On my way to Sydney Airport, I found myself sitting right beside a cab driver — who was probably close to 50 years of age — eager to convince me that he was an honest driver. “Pick any way you want, I go”, he said in outrageously fast but broken English. “I have map. You check. I go.” I almost smiled as he seemed to fit the old Western stereotype of Chinese people.

And as with most Cantonese speakers whom I have met, he seemed to shout when he spoke. I told him that I did not mind any route as long as I would get to the airport on time. Regardless of my indifference, he continued to convince me of his honesty up to the point that I wished I had taken the train instead.

It was unnecessary for him to convince me of his honesty. I know my way around enough and that makes his assertion irrelevant. I depended on his action, not his words.

I typically have a short fuse when it comes to loud and insistence individuals. I find them obnoxious and I will try to get away from them as soon as I can. But I was about to get late and I did not want to pay extra for another cab to the airport.

So, I remained polite to the obnoxious driver throughout the journey.

I am glad that I was polite because the second half of the ride was interesting.

I asked him where he was originally from, hoping that he would stop trying to convince me of his honesty. Given his mangled English, I hazarded ”Mainland China?”

He blew his top off. He insisted that he was from Hong Kong.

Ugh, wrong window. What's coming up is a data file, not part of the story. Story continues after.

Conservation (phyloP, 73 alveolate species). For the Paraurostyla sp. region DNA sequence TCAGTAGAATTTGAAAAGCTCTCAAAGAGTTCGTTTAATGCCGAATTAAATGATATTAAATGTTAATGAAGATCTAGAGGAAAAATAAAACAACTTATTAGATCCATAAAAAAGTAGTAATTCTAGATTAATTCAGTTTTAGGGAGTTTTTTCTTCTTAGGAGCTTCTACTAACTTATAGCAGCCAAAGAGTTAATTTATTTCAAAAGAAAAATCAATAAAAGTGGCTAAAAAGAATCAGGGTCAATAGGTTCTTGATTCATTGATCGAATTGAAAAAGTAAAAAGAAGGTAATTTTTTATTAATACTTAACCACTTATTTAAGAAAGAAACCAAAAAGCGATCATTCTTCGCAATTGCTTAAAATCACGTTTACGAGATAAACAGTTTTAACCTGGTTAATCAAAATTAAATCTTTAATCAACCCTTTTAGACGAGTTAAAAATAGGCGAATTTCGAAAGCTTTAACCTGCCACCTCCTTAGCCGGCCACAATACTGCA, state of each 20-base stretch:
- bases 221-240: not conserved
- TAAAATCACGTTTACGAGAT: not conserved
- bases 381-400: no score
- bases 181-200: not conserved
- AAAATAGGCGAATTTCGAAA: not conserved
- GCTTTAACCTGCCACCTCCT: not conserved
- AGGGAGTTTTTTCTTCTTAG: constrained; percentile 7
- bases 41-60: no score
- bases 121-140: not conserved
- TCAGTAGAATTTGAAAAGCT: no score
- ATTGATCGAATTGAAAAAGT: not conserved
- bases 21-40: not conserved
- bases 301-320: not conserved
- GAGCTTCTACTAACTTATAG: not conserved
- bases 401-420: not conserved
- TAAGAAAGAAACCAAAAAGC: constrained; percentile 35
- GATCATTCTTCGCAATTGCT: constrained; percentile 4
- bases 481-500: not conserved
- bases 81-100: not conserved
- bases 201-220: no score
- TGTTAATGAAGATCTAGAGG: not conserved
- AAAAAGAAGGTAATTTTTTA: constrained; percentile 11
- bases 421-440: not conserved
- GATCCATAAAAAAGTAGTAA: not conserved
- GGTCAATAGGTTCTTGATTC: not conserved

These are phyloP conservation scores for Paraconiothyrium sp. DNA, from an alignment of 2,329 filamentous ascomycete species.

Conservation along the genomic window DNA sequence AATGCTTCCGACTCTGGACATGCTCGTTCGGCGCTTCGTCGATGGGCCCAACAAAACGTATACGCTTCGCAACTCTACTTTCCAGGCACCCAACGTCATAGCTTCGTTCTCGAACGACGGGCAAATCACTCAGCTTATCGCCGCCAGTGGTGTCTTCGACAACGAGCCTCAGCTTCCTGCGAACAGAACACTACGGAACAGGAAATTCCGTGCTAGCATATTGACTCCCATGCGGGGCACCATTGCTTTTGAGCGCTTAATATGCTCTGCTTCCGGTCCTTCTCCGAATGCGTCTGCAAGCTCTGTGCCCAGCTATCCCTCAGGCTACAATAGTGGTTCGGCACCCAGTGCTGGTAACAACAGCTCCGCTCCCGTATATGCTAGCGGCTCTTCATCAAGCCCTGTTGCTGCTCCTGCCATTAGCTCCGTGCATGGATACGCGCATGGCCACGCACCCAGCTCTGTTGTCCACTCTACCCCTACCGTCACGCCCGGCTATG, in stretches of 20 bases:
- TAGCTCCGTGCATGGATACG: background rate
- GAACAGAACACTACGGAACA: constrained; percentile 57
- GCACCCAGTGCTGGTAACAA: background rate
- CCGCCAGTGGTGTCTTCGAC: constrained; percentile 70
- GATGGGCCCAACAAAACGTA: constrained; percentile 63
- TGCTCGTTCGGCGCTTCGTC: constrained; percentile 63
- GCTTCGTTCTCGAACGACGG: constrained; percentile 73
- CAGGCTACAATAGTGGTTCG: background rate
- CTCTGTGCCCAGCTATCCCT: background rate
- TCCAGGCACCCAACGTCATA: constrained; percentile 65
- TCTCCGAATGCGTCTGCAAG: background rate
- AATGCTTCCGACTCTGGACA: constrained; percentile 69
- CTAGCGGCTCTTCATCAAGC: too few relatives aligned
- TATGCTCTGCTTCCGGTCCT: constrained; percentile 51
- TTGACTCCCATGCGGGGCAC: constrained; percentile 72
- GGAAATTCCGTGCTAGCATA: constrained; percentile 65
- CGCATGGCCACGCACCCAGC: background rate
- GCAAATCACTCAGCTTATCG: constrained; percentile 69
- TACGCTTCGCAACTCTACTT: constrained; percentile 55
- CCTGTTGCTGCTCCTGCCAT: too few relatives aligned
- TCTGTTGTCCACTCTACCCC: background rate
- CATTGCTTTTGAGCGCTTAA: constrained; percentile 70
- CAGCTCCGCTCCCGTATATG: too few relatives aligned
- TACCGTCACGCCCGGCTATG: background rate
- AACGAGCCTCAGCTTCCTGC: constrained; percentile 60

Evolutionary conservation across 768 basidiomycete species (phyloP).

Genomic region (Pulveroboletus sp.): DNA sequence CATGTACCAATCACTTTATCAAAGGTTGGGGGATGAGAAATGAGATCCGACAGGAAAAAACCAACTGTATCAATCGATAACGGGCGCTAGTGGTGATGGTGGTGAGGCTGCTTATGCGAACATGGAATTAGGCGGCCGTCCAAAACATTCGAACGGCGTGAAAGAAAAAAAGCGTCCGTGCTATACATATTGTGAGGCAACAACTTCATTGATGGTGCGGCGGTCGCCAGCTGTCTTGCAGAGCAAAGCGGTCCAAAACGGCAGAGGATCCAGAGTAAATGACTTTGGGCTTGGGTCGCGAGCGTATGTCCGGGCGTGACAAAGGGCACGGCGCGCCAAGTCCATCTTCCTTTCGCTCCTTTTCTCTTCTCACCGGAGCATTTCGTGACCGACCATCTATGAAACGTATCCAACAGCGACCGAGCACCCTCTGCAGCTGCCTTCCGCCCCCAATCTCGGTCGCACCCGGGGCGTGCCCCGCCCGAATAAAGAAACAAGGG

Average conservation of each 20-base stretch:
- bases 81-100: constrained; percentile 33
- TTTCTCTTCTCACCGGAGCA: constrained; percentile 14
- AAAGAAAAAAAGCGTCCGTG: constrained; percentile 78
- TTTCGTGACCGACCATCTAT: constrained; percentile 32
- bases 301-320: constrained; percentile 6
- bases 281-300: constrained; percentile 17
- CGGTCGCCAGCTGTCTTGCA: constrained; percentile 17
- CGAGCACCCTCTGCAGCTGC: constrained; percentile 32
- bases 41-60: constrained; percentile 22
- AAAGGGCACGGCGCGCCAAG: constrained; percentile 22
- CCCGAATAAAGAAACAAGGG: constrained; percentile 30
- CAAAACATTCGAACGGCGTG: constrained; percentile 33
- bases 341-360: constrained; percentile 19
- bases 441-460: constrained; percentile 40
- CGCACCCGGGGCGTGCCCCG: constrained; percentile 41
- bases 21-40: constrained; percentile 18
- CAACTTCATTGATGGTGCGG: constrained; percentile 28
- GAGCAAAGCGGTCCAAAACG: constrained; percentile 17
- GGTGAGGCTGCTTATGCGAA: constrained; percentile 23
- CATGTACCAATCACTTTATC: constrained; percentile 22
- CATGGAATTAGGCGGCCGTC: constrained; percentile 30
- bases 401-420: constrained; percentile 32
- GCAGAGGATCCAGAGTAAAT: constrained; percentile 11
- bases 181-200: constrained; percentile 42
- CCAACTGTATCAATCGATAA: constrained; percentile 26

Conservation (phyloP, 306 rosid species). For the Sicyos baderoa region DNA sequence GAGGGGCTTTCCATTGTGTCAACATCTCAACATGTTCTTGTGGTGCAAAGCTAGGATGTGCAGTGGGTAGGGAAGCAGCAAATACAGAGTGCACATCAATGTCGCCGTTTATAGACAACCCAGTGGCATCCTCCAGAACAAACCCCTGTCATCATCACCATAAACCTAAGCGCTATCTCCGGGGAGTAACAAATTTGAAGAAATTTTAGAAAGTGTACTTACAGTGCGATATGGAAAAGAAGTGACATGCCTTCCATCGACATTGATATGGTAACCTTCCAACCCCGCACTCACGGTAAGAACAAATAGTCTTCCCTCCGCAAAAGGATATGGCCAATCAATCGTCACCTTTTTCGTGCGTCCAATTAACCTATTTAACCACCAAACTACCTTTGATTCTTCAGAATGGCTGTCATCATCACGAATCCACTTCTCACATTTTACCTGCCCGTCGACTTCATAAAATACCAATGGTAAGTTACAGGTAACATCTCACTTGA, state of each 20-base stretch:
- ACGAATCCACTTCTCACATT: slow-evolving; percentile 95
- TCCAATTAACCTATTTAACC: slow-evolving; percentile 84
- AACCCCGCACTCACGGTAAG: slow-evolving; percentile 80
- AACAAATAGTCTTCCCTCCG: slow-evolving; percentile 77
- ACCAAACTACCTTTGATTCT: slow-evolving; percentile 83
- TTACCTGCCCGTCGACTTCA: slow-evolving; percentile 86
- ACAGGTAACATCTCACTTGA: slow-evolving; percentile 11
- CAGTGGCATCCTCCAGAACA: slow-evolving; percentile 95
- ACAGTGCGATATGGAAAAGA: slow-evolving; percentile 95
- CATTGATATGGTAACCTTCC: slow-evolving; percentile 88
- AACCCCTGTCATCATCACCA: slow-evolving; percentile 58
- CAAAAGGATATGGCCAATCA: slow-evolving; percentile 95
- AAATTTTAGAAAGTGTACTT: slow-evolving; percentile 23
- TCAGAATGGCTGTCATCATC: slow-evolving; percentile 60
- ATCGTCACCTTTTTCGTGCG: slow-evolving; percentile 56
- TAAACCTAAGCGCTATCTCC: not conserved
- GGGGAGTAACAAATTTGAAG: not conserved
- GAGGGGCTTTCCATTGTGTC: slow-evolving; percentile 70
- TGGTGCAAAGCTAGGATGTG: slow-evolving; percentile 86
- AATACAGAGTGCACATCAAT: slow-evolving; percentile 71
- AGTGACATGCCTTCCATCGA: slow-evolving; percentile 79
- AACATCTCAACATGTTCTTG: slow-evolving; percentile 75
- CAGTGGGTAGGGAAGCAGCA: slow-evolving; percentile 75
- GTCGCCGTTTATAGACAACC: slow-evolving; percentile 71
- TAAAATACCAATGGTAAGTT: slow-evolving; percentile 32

He has been in Sydney for 23 years. I asked why he migrated. He said he did not want to live under communism. Ah, at least he was redeeming himself; he appeared less obnoxious to me now. Just as I hid my initial discomfort of him from him, I hid my approval of him from him. I did not offer my view regarding communism and capitalism.

Hong Kong of course was a British colony before it was handed to the People’s Republic of China in 1997. More than that, it was a symbol of free market capitalism under liberal environment. Many were apprehensive of the future of Hong Kong beyond 1997. While the apprehension was justified, Hong Kong today continues to be the beckon of free market capitalism in the world.

He did not use the relevant terms as precise as he should. He was associating corruption with communism and a clean government with capitalism. The truth is that corruption is a problem in a capitalist society as well. Really, he was comparing the Australian government with the PRC government.

I played the devil advocate. I said the PRC government these days is only communist in name only but in truth, capitalism is making its round there. It is not free market capitalism but it is state capitalism. It is capitalism nonetheless and increasingly so.

To which he replied, “In communism, government officials are rich but the people are poor; in capitalism, government officials are poor but the people are rich.”

Looking at history, that is definitely true. That is the result of application of communist policy. There is more opportunity for government corruption in a centralized economy compared to a market-based economy, with all else the same.

We were approaching the international terminal. I got off and said to myself, I want to blog about this.

And yes, he was honest.

One Response to “[2299] Of a cab driver’s opinion of communism”

  1. on 14 Jan 2011 at 12:14 Bobby

    Perhaps communism isn’t so bad.
    In China, they executed a businessman for a 100k bribe.
    Over in Malaysia, they make that businessman Mentri Besar of NS.

Trackback URI | Comments RSS

Leave a Reply

*